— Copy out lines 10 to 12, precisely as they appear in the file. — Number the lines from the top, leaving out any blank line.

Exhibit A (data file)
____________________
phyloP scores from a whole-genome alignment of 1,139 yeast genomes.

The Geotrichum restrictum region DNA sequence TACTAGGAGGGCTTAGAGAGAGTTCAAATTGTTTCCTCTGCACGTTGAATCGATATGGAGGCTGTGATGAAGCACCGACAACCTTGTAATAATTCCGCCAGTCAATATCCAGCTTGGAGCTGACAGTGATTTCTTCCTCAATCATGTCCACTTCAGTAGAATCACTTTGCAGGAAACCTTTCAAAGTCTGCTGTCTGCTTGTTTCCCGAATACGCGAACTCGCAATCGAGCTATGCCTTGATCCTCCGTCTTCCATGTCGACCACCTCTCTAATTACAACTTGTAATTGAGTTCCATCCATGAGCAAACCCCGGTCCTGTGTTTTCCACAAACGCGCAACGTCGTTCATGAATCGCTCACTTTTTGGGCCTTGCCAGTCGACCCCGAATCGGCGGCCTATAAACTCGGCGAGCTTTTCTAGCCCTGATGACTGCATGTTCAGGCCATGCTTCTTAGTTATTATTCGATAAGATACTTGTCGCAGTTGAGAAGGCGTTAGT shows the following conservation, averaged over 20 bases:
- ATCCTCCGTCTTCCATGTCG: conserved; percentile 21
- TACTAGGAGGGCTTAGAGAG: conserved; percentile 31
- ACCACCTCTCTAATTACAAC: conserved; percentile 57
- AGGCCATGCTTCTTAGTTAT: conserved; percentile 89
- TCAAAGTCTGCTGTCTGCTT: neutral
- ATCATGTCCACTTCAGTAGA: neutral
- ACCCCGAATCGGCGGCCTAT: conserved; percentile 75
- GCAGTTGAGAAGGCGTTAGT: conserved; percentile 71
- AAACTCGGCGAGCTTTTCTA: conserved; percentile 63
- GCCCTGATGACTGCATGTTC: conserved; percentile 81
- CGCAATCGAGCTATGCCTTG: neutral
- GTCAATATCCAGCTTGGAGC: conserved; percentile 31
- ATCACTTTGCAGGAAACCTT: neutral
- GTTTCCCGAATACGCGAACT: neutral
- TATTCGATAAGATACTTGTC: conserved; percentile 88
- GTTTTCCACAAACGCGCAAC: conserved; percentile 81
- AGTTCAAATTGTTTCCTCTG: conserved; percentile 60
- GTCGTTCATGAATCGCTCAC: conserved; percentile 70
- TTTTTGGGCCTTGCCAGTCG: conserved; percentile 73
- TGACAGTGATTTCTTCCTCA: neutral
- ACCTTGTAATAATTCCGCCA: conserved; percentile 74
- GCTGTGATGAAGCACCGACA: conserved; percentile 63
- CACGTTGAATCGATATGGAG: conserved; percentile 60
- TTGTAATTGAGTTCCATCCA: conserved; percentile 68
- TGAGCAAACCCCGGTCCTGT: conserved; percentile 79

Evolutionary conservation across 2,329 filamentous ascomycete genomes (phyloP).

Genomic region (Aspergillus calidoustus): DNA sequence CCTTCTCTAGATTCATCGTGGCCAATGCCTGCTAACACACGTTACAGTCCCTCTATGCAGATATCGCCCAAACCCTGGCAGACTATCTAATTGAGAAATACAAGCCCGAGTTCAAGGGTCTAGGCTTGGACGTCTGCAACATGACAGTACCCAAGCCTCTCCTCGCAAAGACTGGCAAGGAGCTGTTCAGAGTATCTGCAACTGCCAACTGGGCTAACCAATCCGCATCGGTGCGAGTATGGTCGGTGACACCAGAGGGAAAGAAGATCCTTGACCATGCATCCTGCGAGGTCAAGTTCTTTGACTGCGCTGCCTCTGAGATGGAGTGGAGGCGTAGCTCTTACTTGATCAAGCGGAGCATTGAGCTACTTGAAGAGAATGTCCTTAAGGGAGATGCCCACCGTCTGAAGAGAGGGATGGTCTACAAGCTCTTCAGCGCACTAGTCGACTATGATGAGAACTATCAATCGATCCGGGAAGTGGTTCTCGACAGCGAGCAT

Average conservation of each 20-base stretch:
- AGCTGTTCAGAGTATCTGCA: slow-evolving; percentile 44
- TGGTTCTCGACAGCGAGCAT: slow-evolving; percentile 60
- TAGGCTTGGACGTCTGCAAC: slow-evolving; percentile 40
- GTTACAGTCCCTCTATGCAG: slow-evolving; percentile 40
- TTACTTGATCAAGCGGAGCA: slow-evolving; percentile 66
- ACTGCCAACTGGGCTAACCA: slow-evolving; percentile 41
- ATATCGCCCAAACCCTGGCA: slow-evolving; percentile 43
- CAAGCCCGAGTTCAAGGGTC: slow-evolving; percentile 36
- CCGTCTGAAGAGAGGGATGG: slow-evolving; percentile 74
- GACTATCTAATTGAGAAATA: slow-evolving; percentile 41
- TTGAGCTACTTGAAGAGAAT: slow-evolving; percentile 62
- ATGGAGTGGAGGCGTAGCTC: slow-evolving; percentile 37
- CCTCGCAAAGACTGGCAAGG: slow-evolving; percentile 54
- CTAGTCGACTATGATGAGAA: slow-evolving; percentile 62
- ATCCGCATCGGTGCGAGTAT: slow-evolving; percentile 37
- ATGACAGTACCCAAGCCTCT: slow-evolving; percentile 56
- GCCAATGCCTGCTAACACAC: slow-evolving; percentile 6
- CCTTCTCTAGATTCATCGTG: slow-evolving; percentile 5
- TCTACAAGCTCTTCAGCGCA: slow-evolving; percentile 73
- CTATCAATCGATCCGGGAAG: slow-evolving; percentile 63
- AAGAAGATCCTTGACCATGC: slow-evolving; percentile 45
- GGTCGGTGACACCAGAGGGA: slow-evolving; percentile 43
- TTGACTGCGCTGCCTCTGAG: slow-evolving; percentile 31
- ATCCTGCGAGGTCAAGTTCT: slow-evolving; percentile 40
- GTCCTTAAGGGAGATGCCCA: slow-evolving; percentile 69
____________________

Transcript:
- GCAGTTGAGAAGGCGTTAGT: conserved; percentile 71
- AAACTCGGCGAGCTTTTCTA: conserved; percentile 63
- GCCCTGATGACTGCATGTTC: conserved; percentile 81